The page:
13.1That consideration be given to creating streamlined processing within the existing 457 programme as a deregulatory measure. To maintain programme integrity, streamlining should be built around risk factors including business size, occupation, salary and sponsor behaviour. Supported*
13.2That should the recommended nomination and visa streamlining outlined in this report be implemented, the department should investigate a redefined accredited sponsor system. Current accredited sponsors should retain their priority processing benefits until their sponsorship ceases; however, no further sponsors should be afforded accredited status until a new system is implemented. Supported
14.1That Labour Agreement negotiation times be significantly improved to enable a demand-driven and responsive pathway for temporary migration, where the standard 457 programme arrangements are not suitable. Supported
14.2That to enable the Labour Agreement pathway to be more open and accessible for additional industry sectors, consideration be given to the development of other template agreements that will address temporary local labour shortages in industries of need. Supported
15.1That 457 visa holders be required to work for at least two years in Australia before transitioning to the Employer Nomination Scheme or Regional Sponsored Migration Scheme, and that consideration be given to the amount of time required with a nominating employer being at least one year. Supported
15.2That consideration be given to reviewing the age restriction on those 457 visa holders transitioning to the Employer Nomination Scheme or Regional Sponsored Migration Scheme. Supported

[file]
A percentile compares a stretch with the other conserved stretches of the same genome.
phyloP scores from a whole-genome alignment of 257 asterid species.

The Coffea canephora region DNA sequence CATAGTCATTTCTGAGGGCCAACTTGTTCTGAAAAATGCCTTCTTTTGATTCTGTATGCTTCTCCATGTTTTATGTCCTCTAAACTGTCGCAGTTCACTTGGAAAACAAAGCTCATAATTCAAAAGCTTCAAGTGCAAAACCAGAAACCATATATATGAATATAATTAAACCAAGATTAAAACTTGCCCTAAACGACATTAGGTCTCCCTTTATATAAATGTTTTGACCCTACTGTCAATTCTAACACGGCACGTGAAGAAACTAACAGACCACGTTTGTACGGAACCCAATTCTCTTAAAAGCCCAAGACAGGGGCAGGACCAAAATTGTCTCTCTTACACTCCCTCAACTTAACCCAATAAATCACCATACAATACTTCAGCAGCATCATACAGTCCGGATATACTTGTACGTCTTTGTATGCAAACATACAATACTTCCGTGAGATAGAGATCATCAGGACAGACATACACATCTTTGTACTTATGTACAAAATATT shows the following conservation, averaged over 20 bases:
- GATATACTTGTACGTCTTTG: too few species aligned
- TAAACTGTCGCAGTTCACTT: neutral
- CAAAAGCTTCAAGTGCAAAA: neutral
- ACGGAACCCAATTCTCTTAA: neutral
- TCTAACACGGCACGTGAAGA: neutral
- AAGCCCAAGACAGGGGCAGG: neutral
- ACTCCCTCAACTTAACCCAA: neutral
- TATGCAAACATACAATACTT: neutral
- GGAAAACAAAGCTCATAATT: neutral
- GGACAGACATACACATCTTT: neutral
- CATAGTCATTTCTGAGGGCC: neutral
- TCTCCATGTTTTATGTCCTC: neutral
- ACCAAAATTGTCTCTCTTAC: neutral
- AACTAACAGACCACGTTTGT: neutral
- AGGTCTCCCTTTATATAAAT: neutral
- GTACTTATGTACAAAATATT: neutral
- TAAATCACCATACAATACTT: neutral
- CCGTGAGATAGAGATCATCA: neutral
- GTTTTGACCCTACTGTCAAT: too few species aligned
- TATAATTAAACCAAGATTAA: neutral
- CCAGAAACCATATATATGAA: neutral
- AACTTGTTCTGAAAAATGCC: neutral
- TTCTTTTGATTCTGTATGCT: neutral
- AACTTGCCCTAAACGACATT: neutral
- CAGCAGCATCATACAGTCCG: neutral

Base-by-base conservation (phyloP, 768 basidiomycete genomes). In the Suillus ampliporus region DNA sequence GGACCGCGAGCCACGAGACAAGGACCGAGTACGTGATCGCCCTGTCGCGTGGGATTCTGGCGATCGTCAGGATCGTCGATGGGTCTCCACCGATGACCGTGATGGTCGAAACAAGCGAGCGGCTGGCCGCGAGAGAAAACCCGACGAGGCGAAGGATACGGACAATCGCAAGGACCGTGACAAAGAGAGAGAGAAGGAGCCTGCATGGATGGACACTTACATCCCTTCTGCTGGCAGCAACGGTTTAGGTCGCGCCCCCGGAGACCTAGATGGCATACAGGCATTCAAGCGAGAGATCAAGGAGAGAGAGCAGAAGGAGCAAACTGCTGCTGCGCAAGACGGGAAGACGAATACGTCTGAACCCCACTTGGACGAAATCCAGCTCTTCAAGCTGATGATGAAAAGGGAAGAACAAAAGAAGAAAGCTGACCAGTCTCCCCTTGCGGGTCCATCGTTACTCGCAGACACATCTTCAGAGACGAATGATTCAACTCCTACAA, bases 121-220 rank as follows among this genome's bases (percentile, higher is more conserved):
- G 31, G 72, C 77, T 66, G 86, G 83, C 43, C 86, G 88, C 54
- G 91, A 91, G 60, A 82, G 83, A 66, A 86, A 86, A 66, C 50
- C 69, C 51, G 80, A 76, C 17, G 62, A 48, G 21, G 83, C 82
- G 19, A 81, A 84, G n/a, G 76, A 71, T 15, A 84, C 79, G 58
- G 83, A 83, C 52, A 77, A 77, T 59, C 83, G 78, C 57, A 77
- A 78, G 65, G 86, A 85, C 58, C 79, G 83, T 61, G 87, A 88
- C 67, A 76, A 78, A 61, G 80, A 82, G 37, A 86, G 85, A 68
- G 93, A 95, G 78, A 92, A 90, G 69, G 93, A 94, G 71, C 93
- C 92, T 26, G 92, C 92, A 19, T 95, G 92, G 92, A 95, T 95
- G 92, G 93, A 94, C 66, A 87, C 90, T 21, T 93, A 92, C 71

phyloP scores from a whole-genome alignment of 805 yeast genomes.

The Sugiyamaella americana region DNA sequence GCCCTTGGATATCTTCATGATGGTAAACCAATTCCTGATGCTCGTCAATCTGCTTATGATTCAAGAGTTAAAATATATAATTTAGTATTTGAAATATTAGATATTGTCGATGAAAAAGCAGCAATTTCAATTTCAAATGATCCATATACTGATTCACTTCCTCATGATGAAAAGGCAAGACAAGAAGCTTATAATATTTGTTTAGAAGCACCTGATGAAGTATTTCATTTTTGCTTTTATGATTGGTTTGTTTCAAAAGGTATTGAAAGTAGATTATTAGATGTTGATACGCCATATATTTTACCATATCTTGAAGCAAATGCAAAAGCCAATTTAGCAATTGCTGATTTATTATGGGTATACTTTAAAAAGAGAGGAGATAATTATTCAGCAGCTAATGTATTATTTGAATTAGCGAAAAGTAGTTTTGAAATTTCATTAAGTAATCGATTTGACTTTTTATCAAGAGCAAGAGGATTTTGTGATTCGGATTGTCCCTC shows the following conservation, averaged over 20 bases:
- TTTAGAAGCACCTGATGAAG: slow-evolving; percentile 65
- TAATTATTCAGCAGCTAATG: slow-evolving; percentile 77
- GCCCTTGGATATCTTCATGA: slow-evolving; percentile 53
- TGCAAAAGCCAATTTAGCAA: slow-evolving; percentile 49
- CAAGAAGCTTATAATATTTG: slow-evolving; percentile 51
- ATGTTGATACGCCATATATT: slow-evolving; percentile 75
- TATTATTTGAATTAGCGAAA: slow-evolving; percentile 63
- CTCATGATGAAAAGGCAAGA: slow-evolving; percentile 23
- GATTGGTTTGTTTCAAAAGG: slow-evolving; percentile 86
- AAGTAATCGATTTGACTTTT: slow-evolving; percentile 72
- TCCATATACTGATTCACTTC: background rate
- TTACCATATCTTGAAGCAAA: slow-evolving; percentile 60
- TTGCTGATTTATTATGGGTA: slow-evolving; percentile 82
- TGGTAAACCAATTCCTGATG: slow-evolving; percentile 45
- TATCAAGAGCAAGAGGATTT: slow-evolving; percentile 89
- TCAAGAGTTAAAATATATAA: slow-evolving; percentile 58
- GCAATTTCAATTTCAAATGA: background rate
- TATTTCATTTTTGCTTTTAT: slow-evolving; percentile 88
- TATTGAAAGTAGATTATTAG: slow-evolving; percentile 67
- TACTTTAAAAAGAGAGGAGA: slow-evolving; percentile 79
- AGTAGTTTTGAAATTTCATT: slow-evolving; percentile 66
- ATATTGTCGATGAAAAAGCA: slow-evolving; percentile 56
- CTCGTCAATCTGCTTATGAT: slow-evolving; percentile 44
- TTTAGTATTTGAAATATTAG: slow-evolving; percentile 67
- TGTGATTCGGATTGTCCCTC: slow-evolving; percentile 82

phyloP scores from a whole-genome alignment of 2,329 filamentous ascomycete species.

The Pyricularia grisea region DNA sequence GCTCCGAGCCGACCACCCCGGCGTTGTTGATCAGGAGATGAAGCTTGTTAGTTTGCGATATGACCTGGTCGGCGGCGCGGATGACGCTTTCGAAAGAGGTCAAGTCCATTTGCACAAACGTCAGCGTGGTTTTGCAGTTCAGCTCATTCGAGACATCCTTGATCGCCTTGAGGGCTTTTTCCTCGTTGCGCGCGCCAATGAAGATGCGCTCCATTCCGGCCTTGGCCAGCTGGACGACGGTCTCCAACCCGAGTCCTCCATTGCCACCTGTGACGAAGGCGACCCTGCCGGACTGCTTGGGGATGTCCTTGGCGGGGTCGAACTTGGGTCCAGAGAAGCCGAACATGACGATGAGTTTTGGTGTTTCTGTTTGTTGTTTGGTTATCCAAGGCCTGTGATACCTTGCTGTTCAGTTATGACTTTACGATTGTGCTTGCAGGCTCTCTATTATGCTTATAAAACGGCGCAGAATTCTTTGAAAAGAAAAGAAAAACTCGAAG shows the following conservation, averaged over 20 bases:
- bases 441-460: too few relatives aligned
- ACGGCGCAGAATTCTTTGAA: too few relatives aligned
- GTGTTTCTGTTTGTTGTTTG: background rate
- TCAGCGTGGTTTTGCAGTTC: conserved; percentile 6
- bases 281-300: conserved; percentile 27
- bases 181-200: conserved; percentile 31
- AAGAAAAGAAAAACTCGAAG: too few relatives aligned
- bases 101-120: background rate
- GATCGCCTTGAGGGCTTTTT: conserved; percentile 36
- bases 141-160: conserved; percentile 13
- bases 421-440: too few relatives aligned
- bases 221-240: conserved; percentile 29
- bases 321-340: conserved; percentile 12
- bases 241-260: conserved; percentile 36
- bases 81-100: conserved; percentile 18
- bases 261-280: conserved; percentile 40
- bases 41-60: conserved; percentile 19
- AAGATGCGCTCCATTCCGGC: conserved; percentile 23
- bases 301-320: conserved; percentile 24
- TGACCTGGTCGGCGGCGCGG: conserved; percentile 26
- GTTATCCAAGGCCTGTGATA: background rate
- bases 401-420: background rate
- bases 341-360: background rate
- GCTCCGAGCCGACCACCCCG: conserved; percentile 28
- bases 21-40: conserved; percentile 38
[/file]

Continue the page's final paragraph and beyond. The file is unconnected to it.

15.3That consideration be given to facilitating access for partners of primary sponsored 457 visa holders to secure permanent residence under the Temporary Residence Transition stream. Supported
16.That consideration be given to the allocation of more resources to programmes aimed at helping sponsors understand and comply with their obligations, whether those programmes are delivered directly to sponsors or through the migration advice profession. Supported in principle
17.That greater priority be given to monitoring, and that the department continue to enhance its compliance model to ensure those resources are applied efficiently and effectively. Supported
18.1That there be greater collaboration between the department and the Australian Taxation Office to uphold integrity within the 457 programme and minimise the burden on employers. Supported
18.2That a change to 457 visa conditions be introduced to place an obligation on the visa holder to provide the department with their Australian tax file number. Supported
19.1That the Fair Work Ombudsman's current complementary role in monitoring compliance and referral of findings to the department for action should continue. Supported
19.2That the department should provide information in real time that is both current and in a format compatible with those of the Fair Work Ombudsman. Supported
20.1That the department monitor decisions of the Fair Work Commission, so as to determine if sponsors have breached obligations or provided false or misleading information. Supported
20.2That the department require sponsors, when lodging a new nomination application to certify that there has been no change to the information provided to the department in relation to whether the business or an associated entity has been subject to "adverse information" as that term is defined in the legislation. Supported
21.1That dedicated resourcing be made available to the department to enable the investigation and prosecution of civil penalty applications and court orders. Supported*
21.2That the department disclose greater information on its sanction actions and communicate this directly to all sponsors and the migration advice profession as well as placing information on the website. Supported
22.That the department investigate the feasibility of system improvements that facilitate greater linkages with information held by other government agencies. Supported in principle

* Supported subject to further consultation​​​​​​​​